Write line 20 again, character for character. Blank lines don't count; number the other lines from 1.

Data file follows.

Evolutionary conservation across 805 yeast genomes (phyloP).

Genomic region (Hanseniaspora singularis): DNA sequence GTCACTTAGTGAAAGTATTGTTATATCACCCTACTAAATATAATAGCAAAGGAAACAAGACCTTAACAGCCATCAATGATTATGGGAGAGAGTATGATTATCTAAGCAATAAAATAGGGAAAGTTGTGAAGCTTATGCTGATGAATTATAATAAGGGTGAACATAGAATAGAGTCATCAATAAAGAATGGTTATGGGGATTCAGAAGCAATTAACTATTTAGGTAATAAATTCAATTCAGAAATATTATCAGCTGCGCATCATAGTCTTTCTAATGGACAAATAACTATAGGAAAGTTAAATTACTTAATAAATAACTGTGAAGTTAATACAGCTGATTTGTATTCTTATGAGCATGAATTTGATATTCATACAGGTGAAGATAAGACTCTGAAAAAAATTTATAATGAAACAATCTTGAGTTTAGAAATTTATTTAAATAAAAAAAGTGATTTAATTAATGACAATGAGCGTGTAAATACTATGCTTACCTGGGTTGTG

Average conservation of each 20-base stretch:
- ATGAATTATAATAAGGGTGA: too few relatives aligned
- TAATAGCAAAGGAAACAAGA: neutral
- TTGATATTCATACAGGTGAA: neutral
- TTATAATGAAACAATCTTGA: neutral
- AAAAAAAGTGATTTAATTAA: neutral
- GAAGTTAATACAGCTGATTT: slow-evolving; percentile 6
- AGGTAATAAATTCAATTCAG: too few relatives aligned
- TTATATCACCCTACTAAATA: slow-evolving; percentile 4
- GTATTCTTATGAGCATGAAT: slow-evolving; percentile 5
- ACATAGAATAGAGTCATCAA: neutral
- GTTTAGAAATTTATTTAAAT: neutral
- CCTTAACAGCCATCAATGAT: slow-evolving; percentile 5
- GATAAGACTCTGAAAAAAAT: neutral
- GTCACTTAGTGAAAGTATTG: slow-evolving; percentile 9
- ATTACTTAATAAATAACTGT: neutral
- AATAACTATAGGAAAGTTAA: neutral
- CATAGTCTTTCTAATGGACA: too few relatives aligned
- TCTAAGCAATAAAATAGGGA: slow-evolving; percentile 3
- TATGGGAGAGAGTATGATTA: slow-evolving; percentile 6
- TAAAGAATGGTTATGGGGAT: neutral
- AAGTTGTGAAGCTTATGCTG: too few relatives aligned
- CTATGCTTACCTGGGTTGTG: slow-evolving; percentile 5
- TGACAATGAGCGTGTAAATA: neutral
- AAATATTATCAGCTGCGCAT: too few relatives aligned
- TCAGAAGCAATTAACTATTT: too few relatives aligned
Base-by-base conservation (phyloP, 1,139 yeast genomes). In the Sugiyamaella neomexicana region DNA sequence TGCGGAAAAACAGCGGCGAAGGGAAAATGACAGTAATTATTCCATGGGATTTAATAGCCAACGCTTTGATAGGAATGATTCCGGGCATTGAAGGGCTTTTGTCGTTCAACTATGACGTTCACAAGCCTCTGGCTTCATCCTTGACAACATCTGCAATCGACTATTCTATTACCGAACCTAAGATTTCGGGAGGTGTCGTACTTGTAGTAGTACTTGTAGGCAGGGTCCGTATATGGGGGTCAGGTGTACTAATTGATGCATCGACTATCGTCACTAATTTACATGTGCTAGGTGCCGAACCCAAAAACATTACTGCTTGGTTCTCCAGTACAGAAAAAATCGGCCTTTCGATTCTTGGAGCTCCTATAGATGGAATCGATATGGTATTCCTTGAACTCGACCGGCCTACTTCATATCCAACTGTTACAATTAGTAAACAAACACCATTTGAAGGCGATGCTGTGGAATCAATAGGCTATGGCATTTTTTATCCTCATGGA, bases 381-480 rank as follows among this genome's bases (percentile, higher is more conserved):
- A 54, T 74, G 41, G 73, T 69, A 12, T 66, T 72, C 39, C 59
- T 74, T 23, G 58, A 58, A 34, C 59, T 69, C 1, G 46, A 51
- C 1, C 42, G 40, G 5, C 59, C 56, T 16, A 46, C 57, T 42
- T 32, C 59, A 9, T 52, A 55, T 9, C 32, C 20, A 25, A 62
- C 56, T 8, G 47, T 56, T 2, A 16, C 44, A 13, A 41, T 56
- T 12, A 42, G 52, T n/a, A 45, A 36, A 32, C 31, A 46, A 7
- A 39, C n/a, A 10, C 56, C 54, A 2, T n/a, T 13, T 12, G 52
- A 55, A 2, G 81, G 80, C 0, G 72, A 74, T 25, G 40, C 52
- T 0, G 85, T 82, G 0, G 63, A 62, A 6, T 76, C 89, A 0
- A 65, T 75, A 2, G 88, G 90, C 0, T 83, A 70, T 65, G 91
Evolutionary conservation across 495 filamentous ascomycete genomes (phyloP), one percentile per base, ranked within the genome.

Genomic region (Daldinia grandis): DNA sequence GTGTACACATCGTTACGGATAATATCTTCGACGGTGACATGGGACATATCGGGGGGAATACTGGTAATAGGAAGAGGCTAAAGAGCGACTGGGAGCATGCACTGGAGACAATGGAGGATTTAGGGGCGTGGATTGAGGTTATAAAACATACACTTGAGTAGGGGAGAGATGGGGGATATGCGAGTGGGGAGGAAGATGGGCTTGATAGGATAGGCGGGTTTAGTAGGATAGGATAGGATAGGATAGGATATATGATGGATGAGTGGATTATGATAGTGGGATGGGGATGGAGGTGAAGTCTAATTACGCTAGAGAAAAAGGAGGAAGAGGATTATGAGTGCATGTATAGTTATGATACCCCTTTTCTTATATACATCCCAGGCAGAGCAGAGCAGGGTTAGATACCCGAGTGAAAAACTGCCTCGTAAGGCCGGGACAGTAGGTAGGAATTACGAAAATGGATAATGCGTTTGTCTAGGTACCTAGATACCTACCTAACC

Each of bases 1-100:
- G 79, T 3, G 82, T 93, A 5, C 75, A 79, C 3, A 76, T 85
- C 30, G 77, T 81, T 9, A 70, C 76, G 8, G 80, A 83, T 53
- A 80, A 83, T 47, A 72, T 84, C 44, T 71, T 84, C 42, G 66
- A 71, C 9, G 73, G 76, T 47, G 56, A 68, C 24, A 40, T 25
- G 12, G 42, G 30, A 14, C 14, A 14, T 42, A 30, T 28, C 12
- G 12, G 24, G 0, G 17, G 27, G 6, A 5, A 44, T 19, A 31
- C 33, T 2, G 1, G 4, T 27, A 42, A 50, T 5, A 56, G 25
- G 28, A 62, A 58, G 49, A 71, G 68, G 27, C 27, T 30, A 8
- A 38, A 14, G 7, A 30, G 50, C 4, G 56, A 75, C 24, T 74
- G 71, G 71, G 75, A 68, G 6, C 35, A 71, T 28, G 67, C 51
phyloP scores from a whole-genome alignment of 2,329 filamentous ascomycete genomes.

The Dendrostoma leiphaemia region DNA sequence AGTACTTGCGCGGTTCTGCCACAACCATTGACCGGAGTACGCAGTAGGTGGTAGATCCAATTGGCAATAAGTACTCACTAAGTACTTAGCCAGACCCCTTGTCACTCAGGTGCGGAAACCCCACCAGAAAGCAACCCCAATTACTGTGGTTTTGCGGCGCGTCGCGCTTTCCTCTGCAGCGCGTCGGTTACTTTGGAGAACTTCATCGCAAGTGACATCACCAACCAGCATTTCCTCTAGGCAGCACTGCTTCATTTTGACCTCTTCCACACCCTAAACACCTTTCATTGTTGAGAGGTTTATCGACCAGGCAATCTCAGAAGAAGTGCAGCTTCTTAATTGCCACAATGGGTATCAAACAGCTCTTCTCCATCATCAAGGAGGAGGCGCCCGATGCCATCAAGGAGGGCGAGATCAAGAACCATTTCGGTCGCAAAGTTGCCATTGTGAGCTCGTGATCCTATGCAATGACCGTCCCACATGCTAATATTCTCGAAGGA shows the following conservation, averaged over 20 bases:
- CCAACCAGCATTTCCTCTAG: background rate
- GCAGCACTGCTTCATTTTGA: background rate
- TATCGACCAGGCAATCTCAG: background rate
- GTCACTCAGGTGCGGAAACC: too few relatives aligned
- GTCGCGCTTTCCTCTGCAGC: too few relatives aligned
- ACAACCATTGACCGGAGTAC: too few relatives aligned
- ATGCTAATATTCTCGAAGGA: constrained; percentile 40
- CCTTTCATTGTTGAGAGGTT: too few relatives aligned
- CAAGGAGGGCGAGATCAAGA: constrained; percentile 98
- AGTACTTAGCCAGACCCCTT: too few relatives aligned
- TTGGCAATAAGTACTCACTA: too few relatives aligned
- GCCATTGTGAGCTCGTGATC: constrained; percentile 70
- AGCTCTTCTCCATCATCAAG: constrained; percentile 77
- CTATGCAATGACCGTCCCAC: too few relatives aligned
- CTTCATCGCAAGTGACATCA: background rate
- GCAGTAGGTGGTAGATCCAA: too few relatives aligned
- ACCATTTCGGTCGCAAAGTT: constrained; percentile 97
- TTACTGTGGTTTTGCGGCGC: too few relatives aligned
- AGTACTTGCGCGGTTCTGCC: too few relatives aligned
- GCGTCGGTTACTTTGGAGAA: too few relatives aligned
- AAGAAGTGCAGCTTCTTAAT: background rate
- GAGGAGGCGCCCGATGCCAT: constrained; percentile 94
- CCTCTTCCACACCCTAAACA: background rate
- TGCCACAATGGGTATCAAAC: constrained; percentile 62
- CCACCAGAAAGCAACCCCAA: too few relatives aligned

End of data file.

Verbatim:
- CATAGTCTTTCTAATGGACA: too few relatives aligned